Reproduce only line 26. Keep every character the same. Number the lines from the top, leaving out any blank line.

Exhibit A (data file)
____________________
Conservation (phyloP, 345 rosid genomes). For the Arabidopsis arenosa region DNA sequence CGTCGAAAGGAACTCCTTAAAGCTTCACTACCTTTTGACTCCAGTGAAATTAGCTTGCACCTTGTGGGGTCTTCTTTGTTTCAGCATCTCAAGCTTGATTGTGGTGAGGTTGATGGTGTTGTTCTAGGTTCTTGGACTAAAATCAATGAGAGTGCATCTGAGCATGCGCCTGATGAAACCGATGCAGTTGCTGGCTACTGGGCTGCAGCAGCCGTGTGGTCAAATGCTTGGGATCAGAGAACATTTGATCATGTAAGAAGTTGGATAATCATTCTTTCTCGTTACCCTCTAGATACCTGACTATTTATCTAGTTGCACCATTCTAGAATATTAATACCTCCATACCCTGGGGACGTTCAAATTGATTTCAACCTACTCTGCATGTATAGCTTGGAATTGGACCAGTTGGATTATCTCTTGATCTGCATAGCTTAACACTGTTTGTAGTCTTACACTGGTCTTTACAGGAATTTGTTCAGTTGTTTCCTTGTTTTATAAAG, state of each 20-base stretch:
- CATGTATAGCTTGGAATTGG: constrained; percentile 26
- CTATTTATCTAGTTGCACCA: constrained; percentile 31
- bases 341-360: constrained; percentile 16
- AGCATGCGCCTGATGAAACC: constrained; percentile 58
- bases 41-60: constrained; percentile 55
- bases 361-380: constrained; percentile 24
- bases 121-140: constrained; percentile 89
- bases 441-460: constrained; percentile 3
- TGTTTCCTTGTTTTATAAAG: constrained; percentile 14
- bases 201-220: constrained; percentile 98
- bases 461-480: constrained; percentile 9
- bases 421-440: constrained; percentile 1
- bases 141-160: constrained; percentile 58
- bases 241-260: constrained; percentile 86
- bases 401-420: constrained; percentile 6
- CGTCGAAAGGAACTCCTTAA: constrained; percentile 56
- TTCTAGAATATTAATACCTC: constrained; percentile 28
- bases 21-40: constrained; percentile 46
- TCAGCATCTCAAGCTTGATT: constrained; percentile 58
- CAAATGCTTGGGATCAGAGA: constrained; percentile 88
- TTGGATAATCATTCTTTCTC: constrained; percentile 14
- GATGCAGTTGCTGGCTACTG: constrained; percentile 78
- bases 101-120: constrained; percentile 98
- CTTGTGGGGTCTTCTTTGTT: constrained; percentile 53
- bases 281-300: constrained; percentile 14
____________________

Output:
- bases 281-300: constrained; percentile 14